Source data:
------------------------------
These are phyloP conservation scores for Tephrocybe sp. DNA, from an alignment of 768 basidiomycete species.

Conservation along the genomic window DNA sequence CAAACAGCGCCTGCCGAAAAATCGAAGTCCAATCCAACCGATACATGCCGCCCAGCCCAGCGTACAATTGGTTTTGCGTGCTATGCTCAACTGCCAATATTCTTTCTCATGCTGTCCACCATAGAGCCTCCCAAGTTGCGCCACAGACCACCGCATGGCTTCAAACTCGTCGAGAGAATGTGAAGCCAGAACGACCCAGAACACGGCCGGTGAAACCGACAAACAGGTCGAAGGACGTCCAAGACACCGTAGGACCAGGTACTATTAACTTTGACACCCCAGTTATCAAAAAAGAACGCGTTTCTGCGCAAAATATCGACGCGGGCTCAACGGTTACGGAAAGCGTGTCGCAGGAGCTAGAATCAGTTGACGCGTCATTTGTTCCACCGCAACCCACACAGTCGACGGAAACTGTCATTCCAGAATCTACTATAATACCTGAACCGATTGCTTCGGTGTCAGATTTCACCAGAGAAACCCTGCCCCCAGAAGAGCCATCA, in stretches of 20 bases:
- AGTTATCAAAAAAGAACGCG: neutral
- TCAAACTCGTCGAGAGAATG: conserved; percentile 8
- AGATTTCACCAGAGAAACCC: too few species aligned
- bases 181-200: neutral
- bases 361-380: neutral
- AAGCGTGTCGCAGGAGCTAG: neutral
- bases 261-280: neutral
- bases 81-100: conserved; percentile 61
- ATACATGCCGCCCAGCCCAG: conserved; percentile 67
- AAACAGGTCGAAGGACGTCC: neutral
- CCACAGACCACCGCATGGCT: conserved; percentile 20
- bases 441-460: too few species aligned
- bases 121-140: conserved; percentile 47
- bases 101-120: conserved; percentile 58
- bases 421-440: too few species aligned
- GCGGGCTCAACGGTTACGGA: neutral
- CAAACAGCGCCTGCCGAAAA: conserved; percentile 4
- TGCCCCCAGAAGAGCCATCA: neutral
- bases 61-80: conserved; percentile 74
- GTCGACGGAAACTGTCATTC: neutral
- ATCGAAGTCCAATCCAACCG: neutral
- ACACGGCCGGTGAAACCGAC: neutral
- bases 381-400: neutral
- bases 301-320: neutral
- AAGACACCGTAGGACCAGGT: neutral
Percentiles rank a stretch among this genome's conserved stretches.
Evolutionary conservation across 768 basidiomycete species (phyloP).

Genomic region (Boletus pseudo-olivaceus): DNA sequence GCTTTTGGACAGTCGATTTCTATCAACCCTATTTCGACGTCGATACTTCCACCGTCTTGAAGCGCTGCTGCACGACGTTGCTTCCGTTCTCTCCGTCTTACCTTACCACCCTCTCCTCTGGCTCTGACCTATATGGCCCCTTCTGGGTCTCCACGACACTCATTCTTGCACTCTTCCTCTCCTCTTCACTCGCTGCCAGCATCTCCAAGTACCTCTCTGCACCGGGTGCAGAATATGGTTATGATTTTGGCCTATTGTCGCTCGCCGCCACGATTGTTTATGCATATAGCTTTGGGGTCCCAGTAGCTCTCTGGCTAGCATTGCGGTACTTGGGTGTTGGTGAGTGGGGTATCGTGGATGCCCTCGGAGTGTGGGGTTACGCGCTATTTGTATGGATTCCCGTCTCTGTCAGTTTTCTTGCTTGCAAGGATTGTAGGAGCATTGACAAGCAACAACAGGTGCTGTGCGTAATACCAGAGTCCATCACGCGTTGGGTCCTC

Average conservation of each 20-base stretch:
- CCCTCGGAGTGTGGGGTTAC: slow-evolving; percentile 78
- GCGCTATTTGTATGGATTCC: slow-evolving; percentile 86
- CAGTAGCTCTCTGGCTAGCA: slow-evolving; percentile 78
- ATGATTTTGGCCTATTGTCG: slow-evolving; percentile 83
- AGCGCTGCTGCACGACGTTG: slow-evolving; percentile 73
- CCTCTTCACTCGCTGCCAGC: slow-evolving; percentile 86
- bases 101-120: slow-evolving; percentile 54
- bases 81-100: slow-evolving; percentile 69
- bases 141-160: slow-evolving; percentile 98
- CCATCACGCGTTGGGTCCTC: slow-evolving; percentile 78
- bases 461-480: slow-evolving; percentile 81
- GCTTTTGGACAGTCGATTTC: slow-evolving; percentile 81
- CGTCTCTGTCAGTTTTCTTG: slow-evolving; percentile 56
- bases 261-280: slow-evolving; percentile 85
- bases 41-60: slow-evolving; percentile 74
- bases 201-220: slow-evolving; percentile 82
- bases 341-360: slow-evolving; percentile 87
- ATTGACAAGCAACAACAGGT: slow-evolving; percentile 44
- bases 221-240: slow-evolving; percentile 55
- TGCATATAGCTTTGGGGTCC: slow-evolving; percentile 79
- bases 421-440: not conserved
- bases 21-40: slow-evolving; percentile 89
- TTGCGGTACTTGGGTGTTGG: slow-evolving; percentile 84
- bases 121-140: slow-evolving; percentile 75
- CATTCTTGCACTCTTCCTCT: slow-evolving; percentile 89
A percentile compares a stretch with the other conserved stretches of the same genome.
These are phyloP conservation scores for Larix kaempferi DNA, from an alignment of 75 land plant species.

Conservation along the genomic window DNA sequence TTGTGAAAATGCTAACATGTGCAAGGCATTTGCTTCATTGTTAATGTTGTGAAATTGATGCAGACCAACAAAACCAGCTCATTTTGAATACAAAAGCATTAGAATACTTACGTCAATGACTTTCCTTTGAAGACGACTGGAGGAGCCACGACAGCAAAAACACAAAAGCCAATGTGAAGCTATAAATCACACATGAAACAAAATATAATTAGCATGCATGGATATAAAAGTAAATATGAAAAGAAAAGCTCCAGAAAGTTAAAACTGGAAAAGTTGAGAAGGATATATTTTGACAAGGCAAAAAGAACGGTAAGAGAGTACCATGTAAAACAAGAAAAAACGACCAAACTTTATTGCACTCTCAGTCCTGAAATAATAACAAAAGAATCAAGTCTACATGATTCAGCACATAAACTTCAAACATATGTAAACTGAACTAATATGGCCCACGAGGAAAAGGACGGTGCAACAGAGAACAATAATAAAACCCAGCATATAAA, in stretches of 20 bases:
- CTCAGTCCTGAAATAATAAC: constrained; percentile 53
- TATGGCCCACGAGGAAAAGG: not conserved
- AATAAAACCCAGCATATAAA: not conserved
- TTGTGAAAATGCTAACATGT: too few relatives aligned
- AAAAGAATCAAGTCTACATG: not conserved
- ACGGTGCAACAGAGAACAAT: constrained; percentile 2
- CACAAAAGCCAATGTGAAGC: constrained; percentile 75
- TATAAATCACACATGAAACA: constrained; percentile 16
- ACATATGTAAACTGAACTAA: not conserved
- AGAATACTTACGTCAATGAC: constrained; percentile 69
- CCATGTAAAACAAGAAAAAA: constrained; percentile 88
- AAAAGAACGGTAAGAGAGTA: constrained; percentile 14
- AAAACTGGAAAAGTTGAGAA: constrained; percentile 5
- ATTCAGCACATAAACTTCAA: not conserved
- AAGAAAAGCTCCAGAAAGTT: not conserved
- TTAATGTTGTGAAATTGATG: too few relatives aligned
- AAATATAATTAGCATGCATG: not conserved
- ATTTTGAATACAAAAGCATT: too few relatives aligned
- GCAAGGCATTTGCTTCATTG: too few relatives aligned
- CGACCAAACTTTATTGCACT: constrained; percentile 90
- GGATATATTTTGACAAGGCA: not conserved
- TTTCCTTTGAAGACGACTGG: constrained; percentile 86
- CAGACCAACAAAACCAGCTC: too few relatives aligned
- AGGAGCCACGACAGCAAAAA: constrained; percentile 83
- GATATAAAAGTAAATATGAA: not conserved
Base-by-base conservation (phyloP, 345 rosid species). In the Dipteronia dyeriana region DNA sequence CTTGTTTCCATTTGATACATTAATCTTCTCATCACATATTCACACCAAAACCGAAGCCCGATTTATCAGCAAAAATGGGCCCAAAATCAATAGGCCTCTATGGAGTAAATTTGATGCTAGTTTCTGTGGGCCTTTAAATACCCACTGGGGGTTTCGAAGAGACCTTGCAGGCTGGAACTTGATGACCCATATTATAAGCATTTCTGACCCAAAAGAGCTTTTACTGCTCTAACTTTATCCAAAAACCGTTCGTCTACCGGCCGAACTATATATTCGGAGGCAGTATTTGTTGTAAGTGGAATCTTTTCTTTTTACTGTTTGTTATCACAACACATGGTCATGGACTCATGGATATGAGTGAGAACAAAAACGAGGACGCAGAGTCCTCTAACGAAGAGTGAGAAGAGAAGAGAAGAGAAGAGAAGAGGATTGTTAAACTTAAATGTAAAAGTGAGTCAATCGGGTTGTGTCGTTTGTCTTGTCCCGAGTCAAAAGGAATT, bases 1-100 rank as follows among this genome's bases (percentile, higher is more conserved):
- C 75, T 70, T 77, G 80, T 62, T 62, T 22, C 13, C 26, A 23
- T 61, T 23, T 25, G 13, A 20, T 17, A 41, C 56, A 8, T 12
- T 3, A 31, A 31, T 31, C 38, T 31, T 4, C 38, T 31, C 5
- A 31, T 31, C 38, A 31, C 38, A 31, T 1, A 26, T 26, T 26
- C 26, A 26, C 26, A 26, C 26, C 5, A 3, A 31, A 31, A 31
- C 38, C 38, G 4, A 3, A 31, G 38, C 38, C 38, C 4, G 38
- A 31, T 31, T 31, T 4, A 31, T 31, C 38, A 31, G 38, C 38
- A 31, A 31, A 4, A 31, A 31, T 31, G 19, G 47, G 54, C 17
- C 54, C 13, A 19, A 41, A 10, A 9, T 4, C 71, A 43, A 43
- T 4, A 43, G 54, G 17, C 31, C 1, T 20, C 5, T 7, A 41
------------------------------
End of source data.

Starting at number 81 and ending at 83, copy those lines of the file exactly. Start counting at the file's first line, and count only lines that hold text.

- TTTCCTTTGAAGACGACTGG: constrained; percentile 86
- CAGACCAACAAAACCAGCTC: too few relatives aligned
- AGGAGCCACGACAGCAAAAA: constrained; percentile 83